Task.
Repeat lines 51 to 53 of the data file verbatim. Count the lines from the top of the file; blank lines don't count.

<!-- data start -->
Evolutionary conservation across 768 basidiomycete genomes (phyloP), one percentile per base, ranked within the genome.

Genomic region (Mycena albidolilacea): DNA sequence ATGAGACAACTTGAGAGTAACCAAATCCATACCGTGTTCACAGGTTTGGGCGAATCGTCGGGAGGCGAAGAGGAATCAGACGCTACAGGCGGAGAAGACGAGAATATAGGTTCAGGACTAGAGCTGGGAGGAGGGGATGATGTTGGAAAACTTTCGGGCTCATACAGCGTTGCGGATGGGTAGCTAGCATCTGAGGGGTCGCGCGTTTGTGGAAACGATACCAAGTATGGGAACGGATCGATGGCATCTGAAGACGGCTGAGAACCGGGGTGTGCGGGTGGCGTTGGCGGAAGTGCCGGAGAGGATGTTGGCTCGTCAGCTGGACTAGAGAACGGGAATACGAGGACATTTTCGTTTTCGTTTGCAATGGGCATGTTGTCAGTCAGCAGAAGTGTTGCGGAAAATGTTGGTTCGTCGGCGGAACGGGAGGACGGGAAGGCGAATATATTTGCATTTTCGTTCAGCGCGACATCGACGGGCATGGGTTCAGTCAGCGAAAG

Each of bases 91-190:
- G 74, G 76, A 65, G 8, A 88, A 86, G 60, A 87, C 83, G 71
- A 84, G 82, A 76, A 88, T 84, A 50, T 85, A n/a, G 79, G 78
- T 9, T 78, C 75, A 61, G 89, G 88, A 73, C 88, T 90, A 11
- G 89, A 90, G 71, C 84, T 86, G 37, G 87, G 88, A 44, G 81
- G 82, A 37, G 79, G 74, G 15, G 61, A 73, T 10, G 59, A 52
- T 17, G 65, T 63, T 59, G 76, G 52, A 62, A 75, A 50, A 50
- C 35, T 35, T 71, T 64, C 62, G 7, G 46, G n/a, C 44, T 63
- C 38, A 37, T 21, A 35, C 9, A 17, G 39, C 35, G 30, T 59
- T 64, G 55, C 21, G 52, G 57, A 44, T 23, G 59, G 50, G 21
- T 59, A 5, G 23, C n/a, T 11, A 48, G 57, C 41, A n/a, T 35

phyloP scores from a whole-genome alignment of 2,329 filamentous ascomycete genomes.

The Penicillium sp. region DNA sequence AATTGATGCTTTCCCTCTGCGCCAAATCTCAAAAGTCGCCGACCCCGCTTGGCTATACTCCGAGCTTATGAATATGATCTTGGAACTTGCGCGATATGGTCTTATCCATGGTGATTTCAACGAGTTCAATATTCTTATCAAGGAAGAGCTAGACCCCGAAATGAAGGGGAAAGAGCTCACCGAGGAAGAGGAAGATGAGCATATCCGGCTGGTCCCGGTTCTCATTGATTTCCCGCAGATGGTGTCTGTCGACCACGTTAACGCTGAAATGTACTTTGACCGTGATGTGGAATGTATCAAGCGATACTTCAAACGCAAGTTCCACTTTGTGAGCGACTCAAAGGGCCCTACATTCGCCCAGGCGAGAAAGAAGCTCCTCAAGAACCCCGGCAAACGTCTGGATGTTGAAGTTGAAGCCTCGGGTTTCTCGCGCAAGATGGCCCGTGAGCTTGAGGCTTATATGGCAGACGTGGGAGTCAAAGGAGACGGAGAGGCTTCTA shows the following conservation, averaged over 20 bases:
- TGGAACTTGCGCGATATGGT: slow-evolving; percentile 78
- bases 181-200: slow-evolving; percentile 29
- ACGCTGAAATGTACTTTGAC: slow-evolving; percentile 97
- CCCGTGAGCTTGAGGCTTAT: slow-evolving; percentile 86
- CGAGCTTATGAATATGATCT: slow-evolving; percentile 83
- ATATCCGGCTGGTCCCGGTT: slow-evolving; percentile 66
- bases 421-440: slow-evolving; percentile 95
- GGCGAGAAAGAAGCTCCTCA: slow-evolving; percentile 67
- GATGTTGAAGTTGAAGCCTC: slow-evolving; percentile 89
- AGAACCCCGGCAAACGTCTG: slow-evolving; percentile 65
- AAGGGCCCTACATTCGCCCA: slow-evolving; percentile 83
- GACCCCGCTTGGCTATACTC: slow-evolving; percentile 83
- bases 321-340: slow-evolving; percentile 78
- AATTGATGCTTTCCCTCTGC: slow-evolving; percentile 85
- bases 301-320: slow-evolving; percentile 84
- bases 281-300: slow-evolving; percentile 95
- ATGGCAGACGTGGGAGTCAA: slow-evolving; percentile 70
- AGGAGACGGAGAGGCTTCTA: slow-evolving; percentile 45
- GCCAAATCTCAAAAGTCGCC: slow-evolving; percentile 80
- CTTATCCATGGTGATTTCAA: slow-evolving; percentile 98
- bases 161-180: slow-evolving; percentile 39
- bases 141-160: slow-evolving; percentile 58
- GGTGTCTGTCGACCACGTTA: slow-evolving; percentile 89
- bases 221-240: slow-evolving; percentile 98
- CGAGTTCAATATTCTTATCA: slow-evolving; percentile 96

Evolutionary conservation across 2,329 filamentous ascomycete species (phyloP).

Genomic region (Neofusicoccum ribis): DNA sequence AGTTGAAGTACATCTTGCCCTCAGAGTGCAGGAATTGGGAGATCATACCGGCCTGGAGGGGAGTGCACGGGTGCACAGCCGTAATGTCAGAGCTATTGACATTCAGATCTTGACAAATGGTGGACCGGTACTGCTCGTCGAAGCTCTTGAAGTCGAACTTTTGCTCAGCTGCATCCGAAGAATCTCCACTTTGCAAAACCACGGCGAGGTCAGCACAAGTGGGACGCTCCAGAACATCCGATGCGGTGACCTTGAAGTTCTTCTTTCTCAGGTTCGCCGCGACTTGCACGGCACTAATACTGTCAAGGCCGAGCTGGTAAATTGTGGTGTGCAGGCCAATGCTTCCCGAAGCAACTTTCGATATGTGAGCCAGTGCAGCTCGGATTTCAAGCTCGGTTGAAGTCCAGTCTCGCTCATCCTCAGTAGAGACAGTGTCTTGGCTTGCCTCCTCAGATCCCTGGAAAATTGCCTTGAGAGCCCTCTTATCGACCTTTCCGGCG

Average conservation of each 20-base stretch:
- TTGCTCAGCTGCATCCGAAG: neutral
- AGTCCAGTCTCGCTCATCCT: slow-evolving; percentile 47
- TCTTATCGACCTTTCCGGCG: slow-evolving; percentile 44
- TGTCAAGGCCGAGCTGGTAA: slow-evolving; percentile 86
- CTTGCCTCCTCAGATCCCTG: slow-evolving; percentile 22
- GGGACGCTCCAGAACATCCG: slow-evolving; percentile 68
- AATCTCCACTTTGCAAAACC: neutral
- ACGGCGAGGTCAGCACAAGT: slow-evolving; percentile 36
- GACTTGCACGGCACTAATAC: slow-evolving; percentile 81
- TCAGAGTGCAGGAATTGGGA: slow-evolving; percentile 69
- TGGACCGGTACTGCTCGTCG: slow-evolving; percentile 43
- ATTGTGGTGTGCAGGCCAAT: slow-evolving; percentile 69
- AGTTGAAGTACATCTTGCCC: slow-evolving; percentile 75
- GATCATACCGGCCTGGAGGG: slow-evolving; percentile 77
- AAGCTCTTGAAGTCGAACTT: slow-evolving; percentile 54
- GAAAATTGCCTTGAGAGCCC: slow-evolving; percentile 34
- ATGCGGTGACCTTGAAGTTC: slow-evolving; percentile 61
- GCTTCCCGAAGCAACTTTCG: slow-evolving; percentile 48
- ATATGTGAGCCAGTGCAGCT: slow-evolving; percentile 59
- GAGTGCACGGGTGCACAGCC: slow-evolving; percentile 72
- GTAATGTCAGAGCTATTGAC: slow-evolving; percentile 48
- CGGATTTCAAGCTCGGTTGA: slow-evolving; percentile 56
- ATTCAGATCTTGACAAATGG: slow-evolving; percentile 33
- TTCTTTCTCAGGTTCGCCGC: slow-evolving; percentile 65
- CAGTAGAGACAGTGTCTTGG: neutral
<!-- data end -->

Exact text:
- ACGGCGAGGTCAGCACAAGT: slow-evolving; percentile 36
- GACTTGCACGGCACTAATAC: slow-evolving; percentile 81
- TCAGAGTGCAGGAATTGGGA: slow-evolving; percentile 69